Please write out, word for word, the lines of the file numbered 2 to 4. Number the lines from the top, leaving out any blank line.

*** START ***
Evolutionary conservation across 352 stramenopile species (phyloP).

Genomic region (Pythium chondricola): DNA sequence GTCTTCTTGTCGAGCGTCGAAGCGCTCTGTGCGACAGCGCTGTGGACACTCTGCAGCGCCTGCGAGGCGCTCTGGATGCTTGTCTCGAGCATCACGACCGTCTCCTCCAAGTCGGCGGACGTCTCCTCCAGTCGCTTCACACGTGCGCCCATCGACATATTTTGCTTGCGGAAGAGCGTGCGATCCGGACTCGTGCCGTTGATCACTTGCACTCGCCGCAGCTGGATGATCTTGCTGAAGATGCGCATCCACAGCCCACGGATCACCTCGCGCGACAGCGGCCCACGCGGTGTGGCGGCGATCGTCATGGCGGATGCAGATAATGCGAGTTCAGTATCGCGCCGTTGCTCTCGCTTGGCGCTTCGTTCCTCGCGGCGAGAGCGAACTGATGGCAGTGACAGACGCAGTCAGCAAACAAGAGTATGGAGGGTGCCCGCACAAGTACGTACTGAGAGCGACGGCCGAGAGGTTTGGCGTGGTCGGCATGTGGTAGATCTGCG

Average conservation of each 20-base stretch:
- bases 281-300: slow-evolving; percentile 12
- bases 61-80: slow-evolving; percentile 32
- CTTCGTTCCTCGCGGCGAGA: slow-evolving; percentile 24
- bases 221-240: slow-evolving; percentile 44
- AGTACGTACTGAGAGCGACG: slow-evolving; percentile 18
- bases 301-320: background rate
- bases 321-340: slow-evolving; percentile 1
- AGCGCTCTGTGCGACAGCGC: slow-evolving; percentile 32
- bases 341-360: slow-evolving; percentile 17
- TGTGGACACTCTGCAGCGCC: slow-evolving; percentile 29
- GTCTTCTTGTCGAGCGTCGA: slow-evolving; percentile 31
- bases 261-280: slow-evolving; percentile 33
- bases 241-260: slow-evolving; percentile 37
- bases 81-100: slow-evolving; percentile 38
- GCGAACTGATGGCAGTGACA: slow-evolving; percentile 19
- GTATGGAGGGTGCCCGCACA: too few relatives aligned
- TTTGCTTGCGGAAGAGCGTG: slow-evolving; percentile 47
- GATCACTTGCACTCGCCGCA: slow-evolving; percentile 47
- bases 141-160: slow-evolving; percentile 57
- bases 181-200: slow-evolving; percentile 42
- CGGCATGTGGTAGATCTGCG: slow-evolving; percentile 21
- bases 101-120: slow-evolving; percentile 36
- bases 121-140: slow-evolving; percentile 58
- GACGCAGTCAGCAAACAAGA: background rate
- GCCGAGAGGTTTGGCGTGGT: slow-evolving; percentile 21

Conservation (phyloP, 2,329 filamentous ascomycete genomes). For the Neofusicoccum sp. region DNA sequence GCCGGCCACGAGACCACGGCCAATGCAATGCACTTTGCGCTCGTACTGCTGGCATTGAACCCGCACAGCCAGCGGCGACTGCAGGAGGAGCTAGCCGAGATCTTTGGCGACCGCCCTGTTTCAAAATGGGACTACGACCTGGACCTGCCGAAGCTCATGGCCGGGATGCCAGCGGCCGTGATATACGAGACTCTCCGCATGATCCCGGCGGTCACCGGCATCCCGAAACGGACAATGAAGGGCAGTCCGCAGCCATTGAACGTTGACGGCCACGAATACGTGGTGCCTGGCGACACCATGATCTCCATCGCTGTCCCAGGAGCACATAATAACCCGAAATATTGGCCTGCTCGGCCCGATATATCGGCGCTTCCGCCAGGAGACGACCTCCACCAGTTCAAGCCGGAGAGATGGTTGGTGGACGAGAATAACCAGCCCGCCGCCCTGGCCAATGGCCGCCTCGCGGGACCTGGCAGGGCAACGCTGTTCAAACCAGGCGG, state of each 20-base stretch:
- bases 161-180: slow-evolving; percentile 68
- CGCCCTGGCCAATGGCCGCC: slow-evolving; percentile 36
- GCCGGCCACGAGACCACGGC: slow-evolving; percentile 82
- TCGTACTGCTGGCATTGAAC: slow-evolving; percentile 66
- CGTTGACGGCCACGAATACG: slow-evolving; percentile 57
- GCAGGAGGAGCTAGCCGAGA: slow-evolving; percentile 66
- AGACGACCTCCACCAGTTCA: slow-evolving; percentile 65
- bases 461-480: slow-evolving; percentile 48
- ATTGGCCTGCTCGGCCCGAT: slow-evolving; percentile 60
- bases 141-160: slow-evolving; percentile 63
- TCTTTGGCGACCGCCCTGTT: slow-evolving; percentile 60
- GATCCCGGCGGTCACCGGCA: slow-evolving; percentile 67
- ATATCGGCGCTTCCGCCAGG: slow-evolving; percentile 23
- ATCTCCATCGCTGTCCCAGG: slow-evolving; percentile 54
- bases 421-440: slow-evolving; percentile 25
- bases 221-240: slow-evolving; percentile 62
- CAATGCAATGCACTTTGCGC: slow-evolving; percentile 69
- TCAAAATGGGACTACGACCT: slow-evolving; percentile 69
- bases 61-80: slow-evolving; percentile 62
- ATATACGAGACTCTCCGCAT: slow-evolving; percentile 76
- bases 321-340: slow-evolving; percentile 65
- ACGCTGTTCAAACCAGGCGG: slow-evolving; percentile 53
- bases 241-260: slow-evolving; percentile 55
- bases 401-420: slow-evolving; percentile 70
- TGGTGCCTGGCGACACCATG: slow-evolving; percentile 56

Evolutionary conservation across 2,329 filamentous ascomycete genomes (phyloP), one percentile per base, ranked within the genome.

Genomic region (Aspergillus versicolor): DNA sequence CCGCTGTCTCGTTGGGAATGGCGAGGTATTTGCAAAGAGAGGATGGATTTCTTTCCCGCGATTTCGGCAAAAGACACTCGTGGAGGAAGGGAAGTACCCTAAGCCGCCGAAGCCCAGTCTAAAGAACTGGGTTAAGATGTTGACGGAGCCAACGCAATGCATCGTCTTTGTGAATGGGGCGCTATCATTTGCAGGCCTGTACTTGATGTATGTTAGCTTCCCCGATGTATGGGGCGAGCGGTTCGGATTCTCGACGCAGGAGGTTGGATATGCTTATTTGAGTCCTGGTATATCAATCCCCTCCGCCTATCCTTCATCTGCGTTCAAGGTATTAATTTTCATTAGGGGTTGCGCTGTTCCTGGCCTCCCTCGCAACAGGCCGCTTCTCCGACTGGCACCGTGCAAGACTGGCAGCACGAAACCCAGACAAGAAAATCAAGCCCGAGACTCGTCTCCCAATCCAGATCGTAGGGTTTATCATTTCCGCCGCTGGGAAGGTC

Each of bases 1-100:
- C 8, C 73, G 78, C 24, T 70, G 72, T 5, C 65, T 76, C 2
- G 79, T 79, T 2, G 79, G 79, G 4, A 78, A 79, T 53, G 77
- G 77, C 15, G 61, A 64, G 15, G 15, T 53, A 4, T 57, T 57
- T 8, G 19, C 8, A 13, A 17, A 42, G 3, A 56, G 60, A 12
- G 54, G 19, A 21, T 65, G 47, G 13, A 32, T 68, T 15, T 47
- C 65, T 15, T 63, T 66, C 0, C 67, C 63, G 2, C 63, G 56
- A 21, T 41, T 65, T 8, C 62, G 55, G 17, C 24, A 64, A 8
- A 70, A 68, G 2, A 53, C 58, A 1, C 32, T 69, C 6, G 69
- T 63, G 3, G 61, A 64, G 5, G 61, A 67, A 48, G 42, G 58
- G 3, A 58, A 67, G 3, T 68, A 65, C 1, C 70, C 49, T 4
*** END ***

Genomic region (Pythium chondricola): DNA sequence GTCTTCTTGTCGAGCGTCGAAGCGCTCTGTGCGACAGCGCTGTGGACACTCTGCAGCGCCTGCGAGGCGCTCTGGATGCTTGTCTCGAGCATCACGACCGTCTCCTCCAAGTCGGCGGACGTCTCCTCCAGTCGCTTCACACGTGCGCCCATCGACATATTTTGCTTGCGGAAGAGCGTGCGATCCGGACTCGTGCCGTTGATCACTTGCACTCGCCGCAGCTGGATGATCTTGCTGAAGATGCGCATCCACAGCCCACGGATCACCTCGCGCGACAGCGGCCCACGCGGTGTGGCGGCGATCGTCATGGCGGATGCAGATAATGCGAGTTCAGTATCGCGCCGTTGCTCTCGCTTGGCGCTTCGTTCCTCGCGGCGAGAGCGAACTGATGGCAGTGACAGACGCAGTCAGCAAACAAGAGTATGGAGGGTGCCCGCACAAGTACGTACTGAGAGCGACGGCCGAGAGGTTTGGCGTGGTCGGCATGTGGTAGATCTGCG

Average conservation of each 20-base stretch:
- bases 281-300: slow-evolving; percentile 12